Link to comment
Share on other sites

Ruth, your experience is exactly what I meant when I wrote my response. It is by no means only hobbyists who slow the class down. There are "professionals" who have their employer paying for the class and they just play around because they're getting time off work to be at the class. You took advantage of what the class offered and I'm sure you came away with a lot from the experience. That makes you exactly the kind of student they're looking for! :smile:

Link to comment
Share on other sites

How was your experience at that class? I wanted to take that class with Norman Love, but registered too late and the class was full. I attended a class earlier this year and absolutely loved it. Eagerly waiting for the next year's schedule, I can see myself registering for a few...

i think it is good to read the descriptions carefully and (realistically) judge your skill level before taking a class.  certainly, calling the school to ask them what would be expected of you shouldn't be ruled out.

......

that being said, i think that if you're a serious home cook/baker, you would be able to take any of the classes offered.  if you're there to gawk at pierre herme, maybe you shouldn't take the class.  if you're willing to work with other people and pull your own weight and learn what the instructor is teaching, take the class by all means!

I just got back last night from Chef Norman Love's class on entremet, petits gateux and chocolate decor, and I think you said it very well, Alanamoana. I am not a professional, but a very serious, enthusiastic and skilled amateur. I spoke with Chef Love by phone before registering for the class, and I highly recommend that anyone with doubts do the same if at all possible. Only the Chef will know in detail what skill level he/she will be expecting of the students. The staff at the school, while well-meaning, just won't have more than a general sense of whether a class is "beginning" or "advanced."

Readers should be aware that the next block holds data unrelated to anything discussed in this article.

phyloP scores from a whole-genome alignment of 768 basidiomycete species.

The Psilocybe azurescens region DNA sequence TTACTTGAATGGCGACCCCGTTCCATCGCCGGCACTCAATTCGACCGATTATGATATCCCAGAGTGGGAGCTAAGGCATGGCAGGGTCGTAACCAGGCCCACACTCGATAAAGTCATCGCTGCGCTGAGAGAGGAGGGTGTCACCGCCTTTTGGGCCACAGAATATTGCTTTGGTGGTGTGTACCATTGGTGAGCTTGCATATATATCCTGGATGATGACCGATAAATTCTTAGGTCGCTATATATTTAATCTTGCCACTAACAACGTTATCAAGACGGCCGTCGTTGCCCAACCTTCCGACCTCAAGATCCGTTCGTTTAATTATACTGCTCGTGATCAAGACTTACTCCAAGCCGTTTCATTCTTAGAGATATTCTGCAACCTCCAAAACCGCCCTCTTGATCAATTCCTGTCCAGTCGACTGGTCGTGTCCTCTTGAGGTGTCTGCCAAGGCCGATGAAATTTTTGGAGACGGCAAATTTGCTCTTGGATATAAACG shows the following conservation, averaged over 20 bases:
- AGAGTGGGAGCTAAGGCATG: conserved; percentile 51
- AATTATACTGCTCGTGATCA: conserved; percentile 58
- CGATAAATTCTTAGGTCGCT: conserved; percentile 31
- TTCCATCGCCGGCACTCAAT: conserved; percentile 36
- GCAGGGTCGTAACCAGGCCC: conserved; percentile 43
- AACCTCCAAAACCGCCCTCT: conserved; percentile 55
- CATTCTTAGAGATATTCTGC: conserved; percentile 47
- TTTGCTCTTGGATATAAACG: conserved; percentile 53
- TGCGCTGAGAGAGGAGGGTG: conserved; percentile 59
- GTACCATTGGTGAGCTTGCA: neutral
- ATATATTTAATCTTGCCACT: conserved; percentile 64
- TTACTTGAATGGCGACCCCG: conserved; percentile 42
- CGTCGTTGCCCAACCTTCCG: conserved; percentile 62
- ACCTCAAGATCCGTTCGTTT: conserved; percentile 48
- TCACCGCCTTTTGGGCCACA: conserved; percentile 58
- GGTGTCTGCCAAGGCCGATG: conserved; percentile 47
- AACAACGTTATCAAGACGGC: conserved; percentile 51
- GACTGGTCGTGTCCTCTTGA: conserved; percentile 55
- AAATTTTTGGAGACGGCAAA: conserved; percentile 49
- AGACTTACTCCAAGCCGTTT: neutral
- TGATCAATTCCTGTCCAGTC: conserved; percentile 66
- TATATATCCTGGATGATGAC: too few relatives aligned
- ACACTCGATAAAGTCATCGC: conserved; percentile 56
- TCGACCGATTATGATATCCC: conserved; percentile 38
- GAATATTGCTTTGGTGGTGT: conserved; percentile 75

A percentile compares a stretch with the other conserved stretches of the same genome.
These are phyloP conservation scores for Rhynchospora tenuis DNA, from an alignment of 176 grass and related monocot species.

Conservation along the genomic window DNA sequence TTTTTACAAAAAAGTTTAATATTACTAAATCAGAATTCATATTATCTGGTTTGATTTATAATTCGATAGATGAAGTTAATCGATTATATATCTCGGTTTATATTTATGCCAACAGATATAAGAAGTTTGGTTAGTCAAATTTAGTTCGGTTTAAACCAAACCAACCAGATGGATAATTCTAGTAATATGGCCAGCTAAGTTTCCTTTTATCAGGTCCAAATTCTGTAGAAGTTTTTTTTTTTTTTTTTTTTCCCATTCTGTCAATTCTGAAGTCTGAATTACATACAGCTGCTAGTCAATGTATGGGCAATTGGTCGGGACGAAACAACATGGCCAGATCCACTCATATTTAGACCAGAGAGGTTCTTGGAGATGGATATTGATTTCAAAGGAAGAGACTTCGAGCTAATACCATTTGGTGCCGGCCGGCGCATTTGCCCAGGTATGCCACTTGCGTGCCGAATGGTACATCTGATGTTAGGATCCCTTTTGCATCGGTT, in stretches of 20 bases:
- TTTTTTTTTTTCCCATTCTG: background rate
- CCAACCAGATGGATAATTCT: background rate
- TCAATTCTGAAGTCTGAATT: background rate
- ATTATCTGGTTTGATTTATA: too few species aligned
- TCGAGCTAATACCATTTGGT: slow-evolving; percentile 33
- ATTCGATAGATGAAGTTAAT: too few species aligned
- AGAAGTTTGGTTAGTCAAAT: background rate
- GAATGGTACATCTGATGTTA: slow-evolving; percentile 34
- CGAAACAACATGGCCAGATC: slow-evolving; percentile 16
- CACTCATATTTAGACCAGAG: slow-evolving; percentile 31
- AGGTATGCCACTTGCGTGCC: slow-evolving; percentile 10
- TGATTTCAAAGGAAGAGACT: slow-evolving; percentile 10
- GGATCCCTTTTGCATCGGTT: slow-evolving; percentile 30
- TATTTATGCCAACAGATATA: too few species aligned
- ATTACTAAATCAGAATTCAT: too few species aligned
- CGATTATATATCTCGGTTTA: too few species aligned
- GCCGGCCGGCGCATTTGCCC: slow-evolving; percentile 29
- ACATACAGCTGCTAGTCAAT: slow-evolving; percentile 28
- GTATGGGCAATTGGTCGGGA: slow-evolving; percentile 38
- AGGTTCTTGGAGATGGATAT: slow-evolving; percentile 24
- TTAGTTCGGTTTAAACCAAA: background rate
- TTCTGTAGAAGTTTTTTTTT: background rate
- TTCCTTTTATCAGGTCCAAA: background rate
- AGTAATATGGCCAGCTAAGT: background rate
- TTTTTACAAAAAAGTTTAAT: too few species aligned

That said, I felt it was my responsibility as a relatively inexperienced member of the class to at least comport myself as a complete professional -- to pay close attention to the Chef, to work cleanly and as quickly as possible (and I was glad to note that I was not the slowest in the room), and to engage fully in the experience and give it my full commitment. I think I pulled it off well -- Chef did not coddle me, but he did keep an extra eye in my direction while we were working in teams, which I appreciated. At the end of the day, I don't think I was out of place in the class, and I don't think that Chef Love thought I was out of place there, either. It was an extraordinary experience for me, and I would hate to have missed it out of misplaced trepidation.

Link to comment
Share on other sites

How was your experience at that class? I wanted to take that class with Norman Love, but registered too late and the class was full. I attended a class earlier this year and absolutely loved it. Eagerly waiting for the next year's schedule, I can see myself registering for a few...

It was a phenominal experience, and I hope to post at length about it soon. However, I came home to a family crisis and haven't had a chance to get my brain organized. Soon, I hope.

Link to comment
Share on other sites

If anyone takes the class, I hope someone will ask Pierre Herme why he's teaching in the US when he won't publish his latest book (Ph10) in English. It just might do the trick.

Always speak your mind. Those who mind don't matter and those who matter won't mind.

Link to comment
Share on other sites

 Share

  • Recently Browsing   0 members

    • No registered users viewing this page.
×
×
  • Create New...